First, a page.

A ceremony to honour the originator of “xam” singing, a genre of music and performance once popular in rural northern Vietnam, was held in Hanoi on April 2.

“Xam” singing - ballads once sung by wandering blind musicians- dates back over 700 years ago. Legend has it that under the Tran dynasty, the blind Prince Tran Quoc Dinh met a fairy in the forest who taught him how to make a kind of musical equipment. He later taught the music to the visually-impaired people so that they could use it as a way to earn their living. The prince was honoured as the founder of this genre of singing, and February 22 on the lunar calendar was marked as his death anniversary, which fell on April 2 this year.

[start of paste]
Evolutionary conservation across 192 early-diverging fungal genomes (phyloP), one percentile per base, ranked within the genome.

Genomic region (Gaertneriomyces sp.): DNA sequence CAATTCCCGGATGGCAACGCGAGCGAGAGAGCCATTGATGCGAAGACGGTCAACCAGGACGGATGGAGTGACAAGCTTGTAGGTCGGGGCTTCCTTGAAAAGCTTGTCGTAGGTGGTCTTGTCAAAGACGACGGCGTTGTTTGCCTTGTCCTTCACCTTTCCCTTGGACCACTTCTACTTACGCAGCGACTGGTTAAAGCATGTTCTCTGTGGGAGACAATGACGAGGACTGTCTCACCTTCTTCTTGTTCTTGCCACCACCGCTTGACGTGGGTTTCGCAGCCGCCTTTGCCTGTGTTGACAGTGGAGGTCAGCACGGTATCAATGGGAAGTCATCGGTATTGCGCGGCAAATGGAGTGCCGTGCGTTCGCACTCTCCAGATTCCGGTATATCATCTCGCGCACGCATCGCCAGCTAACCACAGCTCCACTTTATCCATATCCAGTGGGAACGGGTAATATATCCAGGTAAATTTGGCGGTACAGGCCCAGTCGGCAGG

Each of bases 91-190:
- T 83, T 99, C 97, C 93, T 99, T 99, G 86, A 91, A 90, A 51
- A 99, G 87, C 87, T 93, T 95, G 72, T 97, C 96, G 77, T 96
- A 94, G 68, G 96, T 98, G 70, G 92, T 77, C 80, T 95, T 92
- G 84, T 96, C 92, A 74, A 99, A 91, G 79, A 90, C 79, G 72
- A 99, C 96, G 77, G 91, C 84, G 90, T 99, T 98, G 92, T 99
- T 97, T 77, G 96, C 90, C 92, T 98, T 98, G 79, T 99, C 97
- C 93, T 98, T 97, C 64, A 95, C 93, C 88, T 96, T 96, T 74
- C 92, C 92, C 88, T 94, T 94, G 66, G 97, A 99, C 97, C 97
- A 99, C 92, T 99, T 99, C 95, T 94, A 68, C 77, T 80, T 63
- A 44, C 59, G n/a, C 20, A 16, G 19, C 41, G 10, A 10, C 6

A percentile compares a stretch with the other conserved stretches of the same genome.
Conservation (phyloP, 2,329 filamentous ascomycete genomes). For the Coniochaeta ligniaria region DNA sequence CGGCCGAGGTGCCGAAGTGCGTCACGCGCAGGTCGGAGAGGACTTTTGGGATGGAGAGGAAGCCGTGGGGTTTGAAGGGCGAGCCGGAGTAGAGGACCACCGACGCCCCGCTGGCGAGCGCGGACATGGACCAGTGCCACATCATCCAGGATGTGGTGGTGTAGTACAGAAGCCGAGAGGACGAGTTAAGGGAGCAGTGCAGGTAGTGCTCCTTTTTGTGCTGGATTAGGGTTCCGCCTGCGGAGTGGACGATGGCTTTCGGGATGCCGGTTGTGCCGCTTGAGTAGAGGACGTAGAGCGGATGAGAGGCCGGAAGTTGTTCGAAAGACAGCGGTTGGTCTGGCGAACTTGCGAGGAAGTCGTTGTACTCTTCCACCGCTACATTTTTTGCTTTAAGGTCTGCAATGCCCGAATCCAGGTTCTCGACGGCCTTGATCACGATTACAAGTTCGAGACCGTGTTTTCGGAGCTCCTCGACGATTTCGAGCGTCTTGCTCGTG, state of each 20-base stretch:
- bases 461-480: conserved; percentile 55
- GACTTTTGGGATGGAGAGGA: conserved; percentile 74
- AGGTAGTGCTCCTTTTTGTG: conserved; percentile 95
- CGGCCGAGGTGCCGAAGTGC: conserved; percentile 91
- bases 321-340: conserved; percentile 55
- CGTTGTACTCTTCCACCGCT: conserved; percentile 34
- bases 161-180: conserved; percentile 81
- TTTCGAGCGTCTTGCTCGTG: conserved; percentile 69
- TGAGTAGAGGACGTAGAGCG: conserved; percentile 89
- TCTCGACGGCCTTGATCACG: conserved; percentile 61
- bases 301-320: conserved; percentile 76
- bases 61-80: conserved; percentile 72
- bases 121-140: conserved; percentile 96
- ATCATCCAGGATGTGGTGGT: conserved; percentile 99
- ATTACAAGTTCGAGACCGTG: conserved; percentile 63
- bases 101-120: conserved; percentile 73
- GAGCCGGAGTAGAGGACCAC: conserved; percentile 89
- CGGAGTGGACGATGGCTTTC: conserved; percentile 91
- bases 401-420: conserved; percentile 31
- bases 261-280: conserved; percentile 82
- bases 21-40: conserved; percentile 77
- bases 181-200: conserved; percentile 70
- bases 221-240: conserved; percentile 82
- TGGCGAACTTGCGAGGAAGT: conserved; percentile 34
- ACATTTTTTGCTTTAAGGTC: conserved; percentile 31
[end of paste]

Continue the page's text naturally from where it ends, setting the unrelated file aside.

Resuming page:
Prof. Pham Minh Khang, Director of the Vietnam Music Development Centre – the organiser of the event, said that his centre’s artists and researchers in the past years have been joining hands with “xam” veteran artists and masters to preserve the traditional values of the art form.

To that end, “xam” performances are held every Saturday at Dong Xuan market, the biggest wholesale outlet in Hanoi, Khang said.

The first training course with 16 participants who love the singing has been conducting over the last two years under the organisation of the centre and the Hue Academy of Music, he added .-VNA